3. The best, and the rest
At the start of this season we predicted that the eight quarter-finalists would be the eight teams that will be in Division One in 2013. It was part of an article about how the sides with the most resources in terms of playing numbers, tradition and finances are moving further and further ahead of the chasing pack. After an era where Limerick threatened in Munster, where Louth and Wexford and Laois and Westmeath threatened in Leinster, where Monaghan and Antrim threatened in Ulster, we were sure that those days were long gone. Since then we haven’t seen anything to disprove the theory and while it’s a pity, it’s also reality. Seven of the eight we said would reach the quarter-finals are present and correct and had Tyrone not run into Kerry, they’d be there instead of Laois. It’s a gulf that will only grow in next season’s league as the best play the best, garnering more media interest and exposure to the highest standard while the rest slip further behind. While that’s a huge negative though, there is one upside…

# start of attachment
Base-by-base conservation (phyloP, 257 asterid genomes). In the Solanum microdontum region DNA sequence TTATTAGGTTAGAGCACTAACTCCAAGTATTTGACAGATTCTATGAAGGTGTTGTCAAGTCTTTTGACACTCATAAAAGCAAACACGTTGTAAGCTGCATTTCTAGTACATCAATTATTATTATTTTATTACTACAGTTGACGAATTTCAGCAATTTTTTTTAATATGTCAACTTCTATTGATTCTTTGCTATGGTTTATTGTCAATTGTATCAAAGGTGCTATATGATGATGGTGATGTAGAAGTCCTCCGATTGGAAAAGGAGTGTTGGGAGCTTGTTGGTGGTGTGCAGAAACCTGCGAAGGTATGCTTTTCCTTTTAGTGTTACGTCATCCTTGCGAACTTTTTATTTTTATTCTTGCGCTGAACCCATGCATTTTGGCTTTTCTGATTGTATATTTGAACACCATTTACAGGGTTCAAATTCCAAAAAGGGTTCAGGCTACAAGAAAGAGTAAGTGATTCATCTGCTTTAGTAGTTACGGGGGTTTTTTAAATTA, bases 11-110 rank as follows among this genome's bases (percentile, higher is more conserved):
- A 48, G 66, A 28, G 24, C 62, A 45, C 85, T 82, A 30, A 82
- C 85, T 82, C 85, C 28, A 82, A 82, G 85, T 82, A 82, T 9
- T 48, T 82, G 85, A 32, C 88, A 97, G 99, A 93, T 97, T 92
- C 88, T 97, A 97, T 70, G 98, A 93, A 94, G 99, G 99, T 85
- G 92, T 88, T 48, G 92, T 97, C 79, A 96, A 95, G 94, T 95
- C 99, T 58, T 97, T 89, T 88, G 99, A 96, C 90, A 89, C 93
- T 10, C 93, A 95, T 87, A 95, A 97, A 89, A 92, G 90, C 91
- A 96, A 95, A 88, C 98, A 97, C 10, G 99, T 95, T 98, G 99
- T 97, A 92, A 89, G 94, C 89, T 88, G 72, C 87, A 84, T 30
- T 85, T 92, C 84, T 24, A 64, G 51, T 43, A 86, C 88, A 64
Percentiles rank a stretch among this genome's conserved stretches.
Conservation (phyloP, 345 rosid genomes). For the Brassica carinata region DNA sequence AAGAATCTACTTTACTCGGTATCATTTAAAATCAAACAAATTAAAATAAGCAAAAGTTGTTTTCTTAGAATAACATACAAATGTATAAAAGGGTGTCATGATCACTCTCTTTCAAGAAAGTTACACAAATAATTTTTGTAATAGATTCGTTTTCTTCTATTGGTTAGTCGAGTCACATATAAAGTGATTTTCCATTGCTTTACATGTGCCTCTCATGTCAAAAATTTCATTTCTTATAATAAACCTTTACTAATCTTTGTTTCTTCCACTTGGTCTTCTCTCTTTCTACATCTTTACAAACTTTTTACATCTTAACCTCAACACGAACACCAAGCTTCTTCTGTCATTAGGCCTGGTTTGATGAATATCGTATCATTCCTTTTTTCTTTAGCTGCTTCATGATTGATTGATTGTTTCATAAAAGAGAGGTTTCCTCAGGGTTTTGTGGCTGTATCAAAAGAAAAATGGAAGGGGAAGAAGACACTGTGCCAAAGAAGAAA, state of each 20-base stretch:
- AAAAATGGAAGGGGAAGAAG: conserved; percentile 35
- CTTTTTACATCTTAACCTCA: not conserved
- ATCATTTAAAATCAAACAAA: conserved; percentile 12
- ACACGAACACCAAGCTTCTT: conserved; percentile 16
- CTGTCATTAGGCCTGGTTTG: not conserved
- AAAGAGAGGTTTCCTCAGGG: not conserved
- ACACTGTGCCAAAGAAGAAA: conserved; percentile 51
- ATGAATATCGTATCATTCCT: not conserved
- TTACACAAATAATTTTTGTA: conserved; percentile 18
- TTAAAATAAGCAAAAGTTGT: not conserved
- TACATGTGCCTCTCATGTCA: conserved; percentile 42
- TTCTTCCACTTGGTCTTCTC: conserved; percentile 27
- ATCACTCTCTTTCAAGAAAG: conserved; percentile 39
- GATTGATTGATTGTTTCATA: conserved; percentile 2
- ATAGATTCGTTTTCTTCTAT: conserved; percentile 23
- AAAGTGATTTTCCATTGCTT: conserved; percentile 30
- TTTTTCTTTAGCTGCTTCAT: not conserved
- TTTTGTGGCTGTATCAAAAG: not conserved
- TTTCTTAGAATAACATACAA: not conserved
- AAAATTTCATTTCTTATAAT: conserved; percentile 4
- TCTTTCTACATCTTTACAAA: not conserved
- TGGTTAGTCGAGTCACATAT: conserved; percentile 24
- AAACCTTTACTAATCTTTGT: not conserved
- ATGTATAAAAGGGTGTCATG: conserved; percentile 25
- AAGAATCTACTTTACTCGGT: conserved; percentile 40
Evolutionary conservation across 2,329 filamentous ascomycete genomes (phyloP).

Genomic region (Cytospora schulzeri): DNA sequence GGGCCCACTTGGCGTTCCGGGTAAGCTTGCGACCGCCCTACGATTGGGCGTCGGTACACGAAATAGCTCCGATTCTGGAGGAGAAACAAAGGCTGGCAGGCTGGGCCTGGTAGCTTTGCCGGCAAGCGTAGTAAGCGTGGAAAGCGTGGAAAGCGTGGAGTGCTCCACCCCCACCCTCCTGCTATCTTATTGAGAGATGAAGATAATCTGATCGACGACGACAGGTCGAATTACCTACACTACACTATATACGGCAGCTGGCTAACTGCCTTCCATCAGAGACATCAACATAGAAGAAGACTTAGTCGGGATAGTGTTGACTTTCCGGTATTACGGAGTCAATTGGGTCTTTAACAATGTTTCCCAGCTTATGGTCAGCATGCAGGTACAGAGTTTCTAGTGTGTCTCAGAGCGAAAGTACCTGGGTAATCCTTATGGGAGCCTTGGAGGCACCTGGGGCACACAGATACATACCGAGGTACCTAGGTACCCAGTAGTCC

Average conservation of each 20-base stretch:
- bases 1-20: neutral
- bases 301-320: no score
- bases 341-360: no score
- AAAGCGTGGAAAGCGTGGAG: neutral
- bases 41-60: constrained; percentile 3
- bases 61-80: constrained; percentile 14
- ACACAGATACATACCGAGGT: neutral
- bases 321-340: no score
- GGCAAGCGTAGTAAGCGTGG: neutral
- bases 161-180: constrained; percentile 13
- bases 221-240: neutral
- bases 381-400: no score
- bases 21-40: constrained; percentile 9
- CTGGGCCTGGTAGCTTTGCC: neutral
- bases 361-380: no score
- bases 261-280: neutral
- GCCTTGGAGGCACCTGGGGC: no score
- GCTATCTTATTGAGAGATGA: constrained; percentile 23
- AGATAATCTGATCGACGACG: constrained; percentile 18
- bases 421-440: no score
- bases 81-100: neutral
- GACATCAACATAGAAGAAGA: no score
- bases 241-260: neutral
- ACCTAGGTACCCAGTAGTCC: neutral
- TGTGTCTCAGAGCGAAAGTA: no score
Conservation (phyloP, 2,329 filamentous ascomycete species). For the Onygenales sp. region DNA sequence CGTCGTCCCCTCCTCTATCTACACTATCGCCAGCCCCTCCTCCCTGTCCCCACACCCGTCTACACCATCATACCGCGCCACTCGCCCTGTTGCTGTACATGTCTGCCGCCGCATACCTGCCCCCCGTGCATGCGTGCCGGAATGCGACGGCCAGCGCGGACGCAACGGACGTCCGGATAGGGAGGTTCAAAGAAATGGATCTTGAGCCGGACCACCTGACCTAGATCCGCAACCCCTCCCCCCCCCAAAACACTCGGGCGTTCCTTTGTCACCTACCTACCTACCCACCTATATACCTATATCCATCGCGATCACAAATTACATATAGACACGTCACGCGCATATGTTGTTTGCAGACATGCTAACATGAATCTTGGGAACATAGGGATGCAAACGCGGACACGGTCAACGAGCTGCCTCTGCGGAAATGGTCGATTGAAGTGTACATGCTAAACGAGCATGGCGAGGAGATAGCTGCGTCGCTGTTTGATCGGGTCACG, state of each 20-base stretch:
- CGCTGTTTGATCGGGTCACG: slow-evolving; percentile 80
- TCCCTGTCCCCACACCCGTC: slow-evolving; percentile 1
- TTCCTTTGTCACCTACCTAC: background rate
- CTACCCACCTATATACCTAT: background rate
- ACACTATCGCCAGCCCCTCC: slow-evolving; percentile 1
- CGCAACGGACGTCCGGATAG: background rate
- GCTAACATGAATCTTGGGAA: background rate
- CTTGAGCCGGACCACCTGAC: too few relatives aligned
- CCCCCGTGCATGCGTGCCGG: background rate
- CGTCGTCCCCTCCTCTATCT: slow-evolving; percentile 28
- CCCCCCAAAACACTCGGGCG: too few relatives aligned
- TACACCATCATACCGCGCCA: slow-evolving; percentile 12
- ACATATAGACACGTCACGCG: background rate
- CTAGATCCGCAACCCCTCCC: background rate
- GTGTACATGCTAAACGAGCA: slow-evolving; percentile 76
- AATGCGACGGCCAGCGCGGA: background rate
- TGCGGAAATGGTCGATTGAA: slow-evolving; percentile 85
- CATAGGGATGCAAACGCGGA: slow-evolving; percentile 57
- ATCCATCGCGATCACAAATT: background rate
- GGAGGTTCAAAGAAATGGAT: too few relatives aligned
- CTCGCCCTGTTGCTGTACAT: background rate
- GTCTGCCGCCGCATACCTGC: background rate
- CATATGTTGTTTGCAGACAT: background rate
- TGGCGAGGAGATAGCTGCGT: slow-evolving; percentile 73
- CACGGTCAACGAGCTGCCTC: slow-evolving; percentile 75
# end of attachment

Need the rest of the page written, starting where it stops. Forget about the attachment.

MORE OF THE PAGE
4. It all begins here So one side of the All-Ireland series draw looks a little lightweight and one of the quarter-finals is a write off, but there’s so much to look forward to this weekend. Mayo don’t have the forwards and Down don’t have the backs and in terms of match-ups there’s the possibility of Dan Gordon on Andy Moran, Keith Higgins on Benny Coulter, Ambrose Rogers on Aidan O’Shea and Kalum King on Barry Moran.